2) Create a dedicated team. Having a cross-functional team that is dedicated to the customer experience makes more possible when rethinking channels. As the sounding board for new ideas, they can play devil’s advocate to channel-specific decisions that may create a quick revenue lift but that are, ultimately, bad for brand loyalty. Being simultaneously connected to and independent from each channel, a CX team helps create alignment between disparate projects and sets a foundational strategy for other teams to draw upon. Similarly, a "marketing ops” team – like a sales op team – can strengthen cross-channel data management, technology integration, and analytics, serving many parts of the business such as ERP operations and email marketing while bringing together results tracking, in the process.
3) Centralize your data. When looking at cross-channel activity, marketers need to see people rather than datasets. Having access to an individual’s collective data – behavioral, historical, transactional, and social – means that a person’s journey can be extracted from the numbers in a spreadsheet. Different brand interactions pool together to paint the full picture of a customer relationship, so that the future relationship can be properly managed and increasingly personalized. All of the data builds upon itself, so that each interaction is smarter and the company is better equipped for custom response.
4) Create a phased approach to digital transformation. Collecting data is time consuming and requires an upfront investment. To rethink channels, a tiered approach to goals is needed. If you’re investing in new cross-channel technology and infrastructure that you’re building yourself, you may have a long road ahead. If going alone on these initiatives, this may be part of a five-year plan. It’s important to think both short and long term when mapping out digital transformation objectives: as new channels emerge, integration will require longer time to market, which impacts ROI. In the meantime, customers today need to be reached with a consistent brand voice. Quick wins that are thoughtfully employed can allow a technical marketing team to be agile, proving value quickly and building out to more areas of the business as value justifies it. This opens up lines of revenue while continually going back to the drawing board on how to reach the customer in new ways, so that long-term digital transformation initiatives can be worked toward without preventing current innovation from being tested and applied.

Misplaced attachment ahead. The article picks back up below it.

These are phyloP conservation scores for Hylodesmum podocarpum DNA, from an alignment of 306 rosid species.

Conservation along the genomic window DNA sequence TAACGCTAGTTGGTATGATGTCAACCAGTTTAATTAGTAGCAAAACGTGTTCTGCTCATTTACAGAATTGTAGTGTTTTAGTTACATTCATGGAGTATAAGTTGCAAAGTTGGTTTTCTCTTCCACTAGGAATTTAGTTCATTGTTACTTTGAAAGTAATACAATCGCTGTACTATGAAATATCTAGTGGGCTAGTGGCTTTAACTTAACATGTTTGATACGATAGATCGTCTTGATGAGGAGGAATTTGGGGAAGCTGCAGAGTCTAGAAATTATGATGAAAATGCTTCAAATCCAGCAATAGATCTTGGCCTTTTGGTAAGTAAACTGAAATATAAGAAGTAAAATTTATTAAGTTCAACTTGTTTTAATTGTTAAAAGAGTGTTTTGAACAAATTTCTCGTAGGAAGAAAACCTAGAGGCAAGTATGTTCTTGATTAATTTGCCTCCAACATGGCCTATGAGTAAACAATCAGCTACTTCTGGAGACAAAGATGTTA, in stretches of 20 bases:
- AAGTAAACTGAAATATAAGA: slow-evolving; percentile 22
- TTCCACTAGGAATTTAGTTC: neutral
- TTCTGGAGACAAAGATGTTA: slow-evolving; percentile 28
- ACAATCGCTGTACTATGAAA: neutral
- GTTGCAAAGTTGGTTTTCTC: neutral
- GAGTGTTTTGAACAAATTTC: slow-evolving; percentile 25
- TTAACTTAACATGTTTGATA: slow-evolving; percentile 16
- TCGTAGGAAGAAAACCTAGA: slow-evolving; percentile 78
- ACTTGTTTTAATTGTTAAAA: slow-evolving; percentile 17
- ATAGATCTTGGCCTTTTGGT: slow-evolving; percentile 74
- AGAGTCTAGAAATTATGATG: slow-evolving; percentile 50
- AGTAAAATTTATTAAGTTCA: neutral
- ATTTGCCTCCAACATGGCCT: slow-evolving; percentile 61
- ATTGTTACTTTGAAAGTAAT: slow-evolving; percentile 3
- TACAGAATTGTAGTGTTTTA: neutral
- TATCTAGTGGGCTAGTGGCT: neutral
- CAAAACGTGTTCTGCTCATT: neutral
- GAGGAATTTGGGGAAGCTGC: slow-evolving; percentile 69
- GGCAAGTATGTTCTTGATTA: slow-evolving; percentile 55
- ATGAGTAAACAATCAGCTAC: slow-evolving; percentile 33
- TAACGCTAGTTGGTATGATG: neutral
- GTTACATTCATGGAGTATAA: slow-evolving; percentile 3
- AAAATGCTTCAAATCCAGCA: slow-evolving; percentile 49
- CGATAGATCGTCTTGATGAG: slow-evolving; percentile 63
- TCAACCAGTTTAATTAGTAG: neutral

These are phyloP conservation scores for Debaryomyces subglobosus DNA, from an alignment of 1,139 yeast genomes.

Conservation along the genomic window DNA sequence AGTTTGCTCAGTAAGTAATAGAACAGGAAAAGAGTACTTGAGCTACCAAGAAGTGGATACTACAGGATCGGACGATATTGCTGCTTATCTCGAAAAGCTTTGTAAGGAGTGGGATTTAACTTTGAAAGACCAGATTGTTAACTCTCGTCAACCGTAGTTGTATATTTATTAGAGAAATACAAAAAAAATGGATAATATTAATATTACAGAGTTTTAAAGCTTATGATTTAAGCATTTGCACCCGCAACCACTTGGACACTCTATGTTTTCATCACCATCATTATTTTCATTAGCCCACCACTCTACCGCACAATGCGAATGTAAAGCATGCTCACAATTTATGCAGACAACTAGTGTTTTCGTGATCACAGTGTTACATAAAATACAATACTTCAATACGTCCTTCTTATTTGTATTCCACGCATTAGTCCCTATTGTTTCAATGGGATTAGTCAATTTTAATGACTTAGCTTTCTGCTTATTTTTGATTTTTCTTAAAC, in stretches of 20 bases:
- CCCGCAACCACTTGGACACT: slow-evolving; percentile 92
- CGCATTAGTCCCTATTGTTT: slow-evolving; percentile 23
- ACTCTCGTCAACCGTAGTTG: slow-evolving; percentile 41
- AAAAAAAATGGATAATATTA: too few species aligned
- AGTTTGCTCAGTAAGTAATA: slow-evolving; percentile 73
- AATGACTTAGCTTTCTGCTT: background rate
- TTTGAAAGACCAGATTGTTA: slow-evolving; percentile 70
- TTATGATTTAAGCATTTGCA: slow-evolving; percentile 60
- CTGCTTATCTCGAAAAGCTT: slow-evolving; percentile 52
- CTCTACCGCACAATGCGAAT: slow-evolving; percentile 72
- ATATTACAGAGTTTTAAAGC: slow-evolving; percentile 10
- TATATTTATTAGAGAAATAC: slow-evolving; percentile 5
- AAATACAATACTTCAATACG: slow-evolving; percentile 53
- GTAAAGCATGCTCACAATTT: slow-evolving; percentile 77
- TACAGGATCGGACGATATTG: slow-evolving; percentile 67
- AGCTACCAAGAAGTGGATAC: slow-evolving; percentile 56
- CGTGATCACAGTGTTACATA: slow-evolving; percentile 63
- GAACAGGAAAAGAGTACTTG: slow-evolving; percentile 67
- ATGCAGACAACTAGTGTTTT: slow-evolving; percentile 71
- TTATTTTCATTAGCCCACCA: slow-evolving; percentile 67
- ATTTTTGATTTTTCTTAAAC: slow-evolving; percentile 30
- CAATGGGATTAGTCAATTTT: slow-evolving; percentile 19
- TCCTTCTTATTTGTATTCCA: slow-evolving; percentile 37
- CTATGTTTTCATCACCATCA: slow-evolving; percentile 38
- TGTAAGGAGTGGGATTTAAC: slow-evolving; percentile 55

5) Add machine learning as a layer on top of execution channels. Machine learning helps companies more clearly see the customer behind the channels. With it, companies can bring to life different propositions at specific points in time, fueling the decisioning power behind a customer-centric approach to marketing. With artificial intelligence, the question of “how” this all can be pulled off is addressed: if individual channel technology is integrated and supported by a single, overarching AI machine, one hand will speak to the other for the customer to receive the appropriate touchpoint as the very tangible result of all of these concerted efforts coming together.
Innovative marketers fiercely believe in applying a “try and fail” methodology to their work: though rethinking channels requires navigating uncharted territory from both an organizational and technological perspective, it also provides a blank canvas for evaluating the effectiveness of marketing campaigns from a new, customer-centric vantage point – and making real-time changes for improvements that meet this goal. If everyone is learning together, marketers can dive right in, testing new strategies within isolated instances to gradually support more personalized, cross-channel initiatives. As customers begin to benefit from these changes, more changes in turn can be made that are based upon proven efforts – moving you closer to a world where the customer is front and center, rather than the channel.